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by Eric Schmitt
Tuesday, Jun. 01, 2004 at 7:53 PM
"confidential Army documents have chronicled a widespread pattern of abuse involving prisoners in US custody in Iraq and Afghanistan that implicates more military units than previously known."
NY Times, May 31, 2004
WASHINGTON, D.C. -- The US Army is investigating at least two dozen cases in which American soldiers are accused of assaulting civilian Iraqis or stealing their money, jewellery and other property during raids, patrols and house-to-house searches, senior defence officials said on Sunday.
In some instances, investigators say, soldiers were reported to have stolen cash from Iraqis they stopped at roadside checkpoints, apparently under the pretext of confiscating money from suspected insurgents.
These statistics and broad descriptions are included in an internal summary prepared by the investigation command at the request of senior army officials who are struggling to understand the scope of mistreatment and potential crimes committed by US soldiers in Iraq beyond the abuses at Abu Ghraib prison and other Army-run detention sites.
The army has acknowledged it is investigating 37 deaths in Iraq and Afghanistan involving prisoners in US custody. Other confidential Army documents have chronicled a widespread pattern of abuse involving prisoners in US custody in Iraq and Afghanistan that implicates more military units than previously known. But this new summary of previously undisclosed reported abuses, a description of which was provided by a senior Defense official, widens the scope of potential wrongdoing beyond the walls of Abu Ghraib and other prisons, to the daily operations of US forces in Iraq.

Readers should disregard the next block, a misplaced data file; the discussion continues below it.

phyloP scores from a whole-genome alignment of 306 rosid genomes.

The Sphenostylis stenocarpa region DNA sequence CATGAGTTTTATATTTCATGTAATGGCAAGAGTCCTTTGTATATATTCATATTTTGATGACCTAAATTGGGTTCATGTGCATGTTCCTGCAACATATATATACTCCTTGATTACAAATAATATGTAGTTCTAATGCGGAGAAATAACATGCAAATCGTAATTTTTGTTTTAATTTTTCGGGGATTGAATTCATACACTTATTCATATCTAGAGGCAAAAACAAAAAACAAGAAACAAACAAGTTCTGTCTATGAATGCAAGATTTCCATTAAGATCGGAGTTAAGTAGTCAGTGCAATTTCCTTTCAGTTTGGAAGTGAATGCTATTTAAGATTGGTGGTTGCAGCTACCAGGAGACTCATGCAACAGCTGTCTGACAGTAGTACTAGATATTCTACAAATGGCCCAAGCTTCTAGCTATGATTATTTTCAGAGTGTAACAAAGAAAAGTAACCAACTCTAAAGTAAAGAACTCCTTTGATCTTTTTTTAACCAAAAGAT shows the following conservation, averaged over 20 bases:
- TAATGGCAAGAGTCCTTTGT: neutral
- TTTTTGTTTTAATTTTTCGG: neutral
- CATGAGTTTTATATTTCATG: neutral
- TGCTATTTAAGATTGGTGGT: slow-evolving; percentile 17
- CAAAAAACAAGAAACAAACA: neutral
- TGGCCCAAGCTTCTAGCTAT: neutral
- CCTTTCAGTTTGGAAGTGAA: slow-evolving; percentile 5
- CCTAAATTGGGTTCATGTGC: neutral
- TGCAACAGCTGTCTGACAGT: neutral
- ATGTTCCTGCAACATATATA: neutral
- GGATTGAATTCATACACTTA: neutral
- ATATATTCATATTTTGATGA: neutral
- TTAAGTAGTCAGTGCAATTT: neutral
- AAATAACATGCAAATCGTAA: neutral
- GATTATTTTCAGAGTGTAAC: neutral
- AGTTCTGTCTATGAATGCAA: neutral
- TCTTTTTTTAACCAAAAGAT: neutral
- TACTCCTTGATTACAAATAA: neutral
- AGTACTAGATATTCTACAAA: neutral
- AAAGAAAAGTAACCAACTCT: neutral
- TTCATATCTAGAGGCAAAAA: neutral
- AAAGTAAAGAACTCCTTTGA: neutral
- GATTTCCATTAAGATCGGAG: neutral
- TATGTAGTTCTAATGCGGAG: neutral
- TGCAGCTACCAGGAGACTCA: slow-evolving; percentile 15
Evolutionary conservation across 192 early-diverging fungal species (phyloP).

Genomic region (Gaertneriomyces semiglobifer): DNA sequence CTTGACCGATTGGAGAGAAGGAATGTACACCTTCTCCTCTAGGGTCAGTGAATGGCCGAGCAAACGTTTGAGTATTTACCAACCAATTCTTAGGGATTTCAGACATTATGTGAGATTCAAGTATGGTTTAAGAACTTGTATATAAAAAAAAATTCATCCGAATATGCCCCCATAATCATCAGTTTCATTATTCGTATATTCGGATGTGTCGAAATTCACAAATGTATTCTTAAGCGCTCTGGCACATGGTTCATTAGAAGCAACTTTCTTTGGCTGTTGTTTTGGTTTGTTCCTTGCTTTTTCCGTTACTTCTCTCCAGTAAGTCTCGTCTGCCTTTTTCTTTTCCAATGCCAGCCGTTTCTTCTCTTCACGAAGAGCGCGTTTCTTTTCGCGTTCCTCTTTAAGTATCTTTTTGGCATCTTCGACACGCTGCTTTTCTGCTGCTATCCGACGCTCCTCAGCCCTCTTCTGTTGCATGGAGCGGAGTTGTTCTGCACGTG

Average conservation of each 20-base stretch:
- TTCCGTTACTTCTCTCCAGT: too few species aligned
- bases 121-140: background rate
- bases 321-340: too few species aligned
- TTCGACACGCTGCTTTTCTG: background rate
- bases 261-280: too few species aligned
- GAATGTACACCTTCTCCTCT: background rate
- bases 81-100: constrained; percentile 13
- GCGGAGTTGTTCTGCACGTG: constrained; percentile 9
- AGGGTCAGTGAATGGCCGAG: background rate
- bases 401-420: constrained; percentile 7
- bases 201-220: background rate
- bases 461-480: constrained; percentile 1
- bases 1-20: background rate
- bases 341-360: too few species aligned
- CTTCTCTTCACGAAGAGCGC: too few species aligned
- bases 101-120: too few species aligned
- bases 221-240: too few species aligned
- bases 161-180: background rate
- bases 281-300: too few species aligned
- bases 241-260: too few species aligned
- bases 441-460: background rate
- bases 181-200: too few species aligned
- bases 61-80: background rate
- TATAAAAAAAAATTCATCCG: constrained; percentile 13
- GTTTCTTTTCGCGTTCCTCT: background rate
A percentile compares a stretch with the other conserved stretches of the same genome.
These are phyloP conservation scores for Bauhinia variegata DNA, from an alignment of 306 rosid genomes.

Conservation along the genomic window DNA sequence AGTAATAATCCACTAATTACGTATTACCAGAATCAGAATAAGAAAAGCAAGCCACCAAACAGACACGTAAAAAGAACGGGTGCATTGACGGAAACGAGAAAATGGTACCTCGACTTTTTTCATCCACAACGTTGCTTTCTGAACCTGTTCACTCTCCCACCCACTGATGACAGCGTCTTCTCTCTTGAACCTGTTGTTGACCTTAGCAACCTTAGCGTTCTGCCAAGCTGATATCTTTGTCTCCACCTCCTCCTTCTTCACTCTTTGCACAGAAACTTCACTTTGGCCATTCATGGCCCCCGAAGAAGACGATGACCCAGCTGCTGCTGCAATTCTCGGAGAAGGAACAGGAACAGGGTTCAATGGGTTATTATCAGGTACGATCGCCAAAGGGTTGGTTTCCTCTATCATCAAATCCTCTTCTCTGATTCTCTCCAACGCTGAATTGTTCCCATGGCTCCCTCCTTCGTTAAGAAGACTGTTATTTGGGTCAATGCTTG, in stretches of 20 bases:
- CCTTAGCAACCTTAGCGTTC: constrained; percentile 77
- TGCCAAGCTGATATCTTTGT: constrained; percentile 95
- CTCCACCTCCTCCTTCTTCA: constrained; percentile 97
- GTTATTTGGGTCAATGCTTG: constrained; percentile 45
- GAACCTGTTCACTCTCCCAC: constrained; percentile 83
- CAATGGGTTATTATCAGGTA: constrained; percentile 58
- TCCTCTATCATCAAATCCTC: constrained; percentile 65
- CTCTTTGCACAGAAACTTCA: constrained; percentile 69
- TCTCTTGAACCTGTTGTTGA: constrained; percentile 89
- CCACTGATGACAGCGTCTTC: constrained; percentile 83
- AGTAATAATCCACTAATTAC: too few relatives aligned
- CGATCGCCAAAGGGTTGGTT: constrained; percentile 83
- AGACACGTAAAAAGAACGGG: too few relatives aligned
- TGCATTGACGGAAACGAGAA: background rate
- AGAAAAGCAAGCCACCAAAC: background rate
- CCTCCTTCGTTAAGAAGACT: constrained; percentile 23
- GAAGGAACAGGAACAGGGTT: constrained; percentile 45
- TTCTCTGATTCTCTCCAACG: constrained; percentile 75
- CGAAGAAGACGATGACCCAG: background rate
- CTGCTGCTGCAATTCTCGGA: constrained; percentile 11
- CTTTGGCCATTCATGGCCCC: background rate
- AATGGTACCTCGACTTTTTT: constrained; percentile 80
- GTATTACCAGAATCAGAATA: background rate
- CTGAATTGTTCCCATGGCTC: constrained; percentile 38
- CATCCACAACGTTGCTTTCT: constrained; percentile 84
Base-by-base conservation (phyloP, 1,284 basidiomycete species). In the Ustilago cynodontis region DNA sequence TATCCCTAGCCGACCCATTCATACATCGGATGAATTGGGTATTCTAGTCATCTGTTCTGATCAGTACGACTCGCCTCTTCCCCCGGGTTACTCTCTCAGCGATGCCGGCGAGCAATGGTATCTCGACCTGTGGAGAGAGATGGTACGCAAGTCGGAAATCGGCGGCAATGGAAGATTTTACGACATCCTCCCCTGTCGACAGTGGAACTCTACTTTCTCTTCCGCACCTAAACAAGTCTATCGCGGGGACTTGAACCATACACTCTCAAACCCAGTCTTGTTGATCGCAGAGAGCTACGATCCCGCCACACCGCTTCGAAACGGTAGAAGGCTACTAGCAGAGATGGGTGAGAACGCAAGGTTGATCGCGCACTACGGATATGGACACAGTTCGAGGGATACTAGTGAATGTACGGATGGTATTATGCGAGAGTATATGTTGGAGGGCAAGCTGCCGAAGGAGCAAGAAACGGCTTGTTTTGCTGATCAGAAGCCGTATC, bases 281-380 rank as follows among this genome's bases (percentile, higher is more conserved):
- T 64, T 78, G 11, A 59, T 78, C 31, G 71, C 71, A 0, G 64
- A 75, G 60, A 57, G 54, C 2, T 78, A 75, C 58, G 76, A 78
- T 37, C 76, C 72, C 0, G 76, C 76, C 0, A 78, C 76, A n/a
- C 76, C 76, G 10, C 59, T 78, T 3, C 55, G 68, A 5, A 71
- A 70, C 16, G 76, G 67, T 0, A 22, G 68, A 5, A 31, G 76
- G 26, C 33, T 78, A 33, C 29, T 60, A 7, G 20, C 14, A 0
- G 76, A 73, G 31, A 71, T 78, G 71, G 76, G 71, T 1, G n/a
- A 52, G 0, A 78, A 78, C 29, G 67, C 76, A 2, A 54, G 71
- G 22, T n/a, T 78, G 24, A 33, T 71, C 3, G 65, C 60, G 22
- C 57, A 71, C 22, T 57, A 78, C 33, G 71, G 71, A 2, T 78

The summary lists categories of offenses under review -- 18 theft and six assault cases in Iraq as of May 21 -- but it does not describe details of each incident, which units were involved, whether each case is pending or closed, or what, if any, disciplinary action was taken. The incidents were reported to have taken place in the past 15 months. A spokesman for the investigation command did not respond to several phone calls and e-mail messages.
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